Tick-borne encephalitis is an inflammation of the brain or meninges that is caused by the tick-borne encephalitis virus (TBE virus). Infected ticks transmit the TBE virus to other animals, and sometimes to human beings.

What is tick-borne encephalitis?

Tick-borne encephalitis is an inflammation of the brain or meninges that is caused by the tick-borne encephalitis virus (TBE virus). Until recently, the virus only occurred abroad, but in the spring of 2016, there were signs that in the Netherlands deer had been infected by the virus and the virus was found in ticks in the Netherlands. There is one known case of a person having been infected by the virus in the Netherlands. The virus is transmitted by tick bites. 

Symptoms

There are several types of TBE virus. In general, all  types cause infections with a similar disease progression. The TBE virus which occurs in Far-Eastern Russia often causes more serious disease. The risk of an infection after a tick bite is very small, because only very few ticks are infected with the TBE virus. People who have been infected after a tick bite usually do not present any clinical manifestations. Otherwise the disease often comes in 2 phases. The incubation period of 7-14 days is followed by a phase  in which a patient suffers from fever, fatigue, general malaise and headache. This usually lasts 2-7 days and is followed by an asymptomatic period of approximately 1 week, In the second phase of the disease the patient has symptoms such as severe headache and encephalitis, meningitis or meningoencephalitis. In this stage the patient needs to be admitted to a hospital. Some patients will develop unresolved neurological aspects. Approximately 1-2% do not survive. There is no specific medication to treat tick-borne encephalitis. 

How common is the tick-borne encephalitis virus?

Since 2016 we know that ticks can be infected with TBE virus in some regions of the Netherlands. The risk of an infection after a tick bite is minimal in the Netherlands because only very few ticks are infected with the TBE virus. In areas where the TBE virus was found, about 1 in 1500 ticks were infected with this virus. This is significantly lower than the borrelia bacterium, which is found in about one in five ticks. This Borrelia bacterium causes about 27,000 times Lyme disease in the Netherlands each year. The risk of contracting a TBE infection after a tick bite is therefore much smaller than the risk of contracting Lyme disease. In recent years, 1-2 patients a year have become ill due to the TBE virus in the Netherlands.

The TBE virus is more common in other European countries, including Austria, Switzerland, Germany, southern Scandinavian countries, northeastern France and southern England. TBE virus also occurs in Russia and in certain areas of Central Asia.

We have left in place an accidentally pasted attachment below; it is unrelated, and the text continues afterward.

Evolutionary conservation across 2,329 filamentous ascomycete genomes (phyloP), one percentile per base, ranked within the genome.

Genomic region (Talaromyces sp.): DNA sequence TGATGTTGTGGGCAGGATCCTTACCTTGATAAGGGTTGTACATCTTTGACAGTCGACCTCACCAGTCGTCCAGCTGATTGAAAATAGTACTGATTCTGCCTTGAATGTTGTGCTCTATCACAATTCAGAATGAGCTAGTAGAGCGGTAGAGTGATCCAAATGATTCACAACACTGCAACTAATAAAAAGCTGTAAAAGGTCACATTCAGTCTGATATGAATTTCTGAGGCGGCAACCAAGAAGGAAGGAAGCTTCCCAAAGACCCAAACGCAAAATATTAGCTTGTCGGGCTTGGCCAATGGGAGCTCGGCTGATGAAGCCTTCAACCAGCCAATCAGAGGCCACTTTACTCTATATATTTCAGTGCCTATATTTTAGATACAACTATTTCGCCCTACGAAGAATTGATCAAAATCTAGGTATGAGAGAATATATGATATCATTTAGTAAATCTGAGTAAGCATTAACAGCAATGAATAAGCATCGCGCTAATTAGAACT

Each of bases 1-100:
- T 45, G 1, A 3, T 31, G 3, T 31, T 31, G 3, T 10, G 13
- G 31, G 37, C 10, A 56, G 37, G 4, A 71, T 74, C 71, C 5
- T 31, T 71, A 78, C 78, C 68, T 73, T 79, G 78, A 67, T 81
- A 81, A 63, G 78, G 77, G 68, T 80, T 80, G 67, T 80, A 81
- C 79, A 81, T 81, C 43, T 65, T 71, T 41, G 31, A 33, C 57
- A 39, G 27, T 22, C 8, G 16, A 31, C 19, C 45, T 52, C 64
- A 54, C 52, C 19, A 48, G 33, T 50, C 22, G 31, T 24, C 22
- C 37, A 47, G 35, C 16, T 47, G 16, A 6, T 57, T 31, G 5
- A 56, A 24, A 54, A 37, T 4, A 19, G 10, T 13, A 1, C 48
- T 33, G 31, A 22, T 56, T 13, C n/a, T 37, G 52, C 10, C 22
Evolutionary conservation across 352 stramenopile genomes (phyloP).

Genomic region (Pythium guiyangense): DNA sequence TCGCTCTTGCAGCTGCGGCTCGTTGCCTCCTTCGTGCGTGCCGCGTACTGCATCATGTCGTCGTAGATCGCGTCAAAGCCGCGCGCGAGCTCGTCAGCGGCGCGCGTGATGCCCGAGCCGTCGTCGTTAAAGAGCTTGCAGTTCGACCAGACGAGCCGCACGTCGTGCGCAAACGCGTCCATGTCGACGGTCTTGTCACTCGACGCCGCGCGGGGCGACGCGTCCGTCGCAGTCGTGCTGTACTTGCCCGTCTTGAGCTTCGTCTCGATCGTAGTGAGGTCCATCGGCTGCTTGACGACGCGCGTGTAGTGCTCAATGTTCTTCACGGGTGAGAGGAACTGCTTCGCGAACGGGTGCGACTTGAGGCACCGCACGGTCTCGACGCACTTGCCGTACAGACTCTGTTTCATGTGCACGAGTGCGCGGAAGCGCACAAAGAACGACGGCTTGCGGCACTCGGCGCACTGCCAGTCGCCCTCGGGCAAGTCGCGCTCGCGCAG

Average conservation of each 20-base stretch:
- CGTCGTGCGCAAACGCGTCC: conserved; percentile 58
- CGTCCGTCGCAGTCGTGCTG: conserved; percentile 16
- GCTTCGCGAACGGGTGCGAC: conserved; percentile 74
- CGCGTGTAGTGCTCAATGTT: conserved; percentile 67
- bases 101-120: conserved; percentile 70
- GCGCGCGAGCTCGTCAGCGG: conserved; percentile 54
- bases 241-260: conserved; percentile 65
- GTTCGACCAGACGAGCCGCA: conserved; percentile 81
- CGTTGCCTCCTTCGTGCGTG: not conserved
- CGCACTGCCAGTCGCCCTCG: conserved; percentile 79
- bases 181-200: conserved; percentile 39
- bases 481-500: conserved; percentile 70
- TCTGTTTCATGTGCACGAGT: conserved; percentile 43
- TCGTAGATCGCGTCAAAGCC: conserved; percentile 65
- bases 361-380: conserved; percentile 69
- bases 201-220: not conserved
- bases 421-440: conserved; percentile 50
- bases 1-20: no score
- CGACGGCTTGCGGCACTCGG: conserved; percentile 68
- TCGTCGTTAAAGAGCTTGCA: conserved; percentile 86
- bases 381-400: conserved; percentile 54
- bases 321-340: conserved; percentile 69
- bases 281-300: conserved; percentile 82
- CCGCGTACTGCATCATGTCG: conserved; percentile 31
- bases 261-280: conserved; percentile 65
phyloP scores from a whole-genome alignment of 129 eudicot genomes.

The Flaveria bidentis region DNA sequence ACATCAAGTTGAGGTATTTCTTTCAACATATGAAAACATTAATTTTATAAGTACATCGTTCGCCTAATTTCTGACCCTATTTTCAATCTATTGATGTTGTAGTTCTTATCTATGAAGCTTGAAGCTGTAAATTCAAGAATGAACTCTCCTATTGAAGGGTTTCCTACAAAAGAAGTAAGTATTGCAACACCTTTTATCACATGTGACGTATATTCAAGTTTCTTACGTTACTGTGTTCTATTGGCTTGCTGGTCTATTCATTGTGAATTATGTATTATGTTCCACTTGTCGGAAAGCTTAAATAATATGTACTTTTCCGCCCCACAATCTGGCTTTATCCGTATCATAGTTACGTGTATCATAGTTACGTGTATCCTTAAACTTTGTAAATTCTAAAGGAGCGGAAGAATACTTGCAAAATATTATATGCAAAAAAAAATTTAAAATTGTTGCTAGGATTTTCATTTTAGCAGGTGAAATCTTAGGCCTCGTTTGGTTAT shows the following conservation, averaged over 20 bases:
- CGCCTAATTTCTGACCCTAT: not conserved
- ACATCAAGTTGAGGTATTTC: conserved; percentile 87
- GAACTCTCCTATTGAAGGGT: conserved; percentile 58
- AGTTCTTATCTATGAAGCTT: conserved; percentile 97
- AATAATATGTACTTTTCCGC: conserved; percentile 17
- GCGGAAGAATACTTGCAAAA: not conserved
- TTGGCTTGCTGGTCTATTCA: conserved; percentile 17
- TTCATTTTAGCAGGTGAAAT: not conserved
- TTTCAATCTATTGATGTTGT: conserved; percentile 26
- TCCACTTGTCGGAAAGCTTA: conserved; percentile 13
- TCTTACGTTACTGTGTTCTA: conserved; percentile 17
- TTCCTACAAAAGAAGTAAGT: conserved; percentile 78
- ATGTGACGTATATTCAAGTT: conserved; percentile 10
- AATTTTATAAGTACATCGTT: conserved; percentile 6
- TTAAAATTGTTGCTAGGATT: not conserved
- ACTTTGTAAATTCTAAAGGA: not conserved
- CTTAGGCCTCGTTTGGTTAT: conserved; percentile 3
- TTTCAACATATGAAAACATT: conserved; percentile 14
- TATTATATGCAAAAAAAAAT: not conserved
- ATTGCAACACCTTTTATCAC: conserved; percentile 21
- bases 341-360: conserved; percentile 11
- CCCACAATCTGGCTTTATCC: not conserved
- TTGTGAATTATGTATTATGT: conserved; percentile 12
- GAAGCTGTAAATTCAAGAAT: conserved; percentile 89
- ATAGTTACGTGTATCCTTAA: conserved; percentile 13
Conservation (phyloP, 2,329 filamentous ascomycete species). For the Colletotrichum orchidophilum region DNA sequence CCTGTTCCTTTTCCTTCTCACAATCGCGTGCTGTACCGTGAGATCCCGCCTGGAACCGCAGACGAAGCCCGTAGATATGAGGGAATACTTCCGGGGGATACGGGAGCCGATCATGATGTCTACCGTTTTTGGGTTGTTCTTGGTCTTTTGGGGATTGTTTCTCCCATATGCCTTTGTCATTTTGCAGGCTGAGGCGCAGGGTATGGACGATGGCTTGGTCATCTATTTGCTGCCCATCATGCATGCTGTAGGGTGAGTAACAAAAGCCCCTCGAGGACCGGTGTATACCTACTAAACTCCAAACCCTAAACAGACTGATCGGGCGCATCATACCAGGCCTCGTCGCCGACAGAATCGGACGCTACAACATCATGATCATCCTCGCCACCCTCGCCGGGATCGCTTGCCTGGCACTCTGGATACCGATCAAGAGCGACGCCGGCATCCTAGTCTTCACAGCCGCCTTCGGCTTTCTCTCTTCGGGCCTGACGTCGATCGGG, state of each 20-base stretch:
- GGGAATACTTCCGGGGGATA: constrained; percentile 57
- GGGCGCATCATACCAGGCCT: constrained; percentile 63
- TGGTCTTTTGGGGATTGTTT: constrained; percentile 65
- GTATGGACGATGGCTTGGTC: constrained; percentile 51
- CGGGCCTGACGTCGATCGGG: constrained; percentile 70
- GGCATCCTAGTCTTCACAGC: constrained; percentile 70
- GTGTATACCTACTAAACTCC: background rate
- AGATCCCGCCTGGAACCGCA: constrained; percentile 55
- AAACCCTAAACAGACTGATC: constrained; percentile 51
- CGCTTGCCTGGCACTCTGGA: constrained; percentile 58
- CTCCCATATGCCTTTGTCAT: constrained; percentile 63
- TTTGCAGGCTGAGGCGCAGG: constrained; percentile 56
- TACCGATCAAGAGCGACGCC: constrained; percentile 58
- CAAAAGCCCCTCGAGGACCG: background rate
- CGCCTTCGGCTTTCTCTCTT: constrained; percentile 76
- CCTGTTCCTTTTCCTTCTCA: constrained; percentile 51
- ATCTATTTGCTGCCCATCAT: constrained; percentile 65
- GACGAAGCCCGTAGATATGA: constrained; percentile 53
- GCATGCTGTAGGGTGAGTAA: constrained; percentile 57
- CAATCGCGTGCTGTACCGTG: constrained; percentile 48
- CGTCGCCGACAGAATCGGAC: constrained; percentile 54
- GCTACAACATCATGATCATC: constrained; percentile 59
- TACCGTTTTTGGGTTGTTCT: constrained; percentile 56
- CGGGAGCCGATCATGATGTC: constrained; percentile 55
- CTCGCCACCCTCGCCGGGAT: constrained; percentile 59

Where in the Netherlands does the tick-borne encephalitis virus occur?

The risk of an infection after a tick bite is minimal in the Netherlands, because only very few ticks are infected with the TBE virus. RIVMNational Institute for Public Health and the Environment keeps track of the number of patients that become seriously ill due to  contracting TBE in the Netherlands. We are also investigating the spread of TBE virus in wild animals and ticks, in collaboration with DWHC, WUR and Artemis.

The spread of the TBE virus in the Netherlands can be seen in the map below. Between 2016 and 2019, seven patients have been reported to have contracted tick-borne encephalitis in the Netherlands. The most likely places of infection are the Sallandse Heuvelrug, the Utrechtse Heuvelrug, Twente and the Achterhoek.  At the border with Germany in the Achterhoek and east of Nijmegen, the TBE virus was found in small rodents. Research for antibodies showed that roe deer in North Brabant, Limburg, Overijssel and the Achterhoek had been bitten by ticks with the TBE virus. Further research is ongoing into the spread and ecology of the TBE virus in the Netherlands.

This map shows the spread of the TBE virus in the Netherlands (source: DWHC, WUR and Artemis, June 2020).

Infection and prevention

The TBE virus is transmitted by infected ticks to humans . There is a vaccine that gives 95% protection. People who stay for a long period in areas where tick-borne encephalitis occurs, can have themselves vaccinated; this is recommended for example in parts of Central and Eastern Europe. For information about countries where vaccination is recommend,  we refer to the website of the National Coordination of Advice for Travellers (Landelijke Coördinatie Reizigersadvisering). For the time being, there is no reason to vaccinate people in the Netherlands.

Removing  ticks as soon as possible reduces the infection risks of viruses they may carry, such as the virus that causes Lyme disease. TBE virus, however, is transmitted shortly after the bite. So, quickly removing the tick will not always prevent infection. Tick bites can be prevented by wearing protective clothing and by  using  repellents that contain DEET on exposed skin. Repellants do not protect 100%, so tick bite checks remain a necessity after being outdoor/in nature. TBE virus is rarely found in farm animals, such as sheep, goats and cows. The virus is than excreted in milk. As a result people could be infected by drinking unpasteurized infected milk or eating cheese made from infected milk.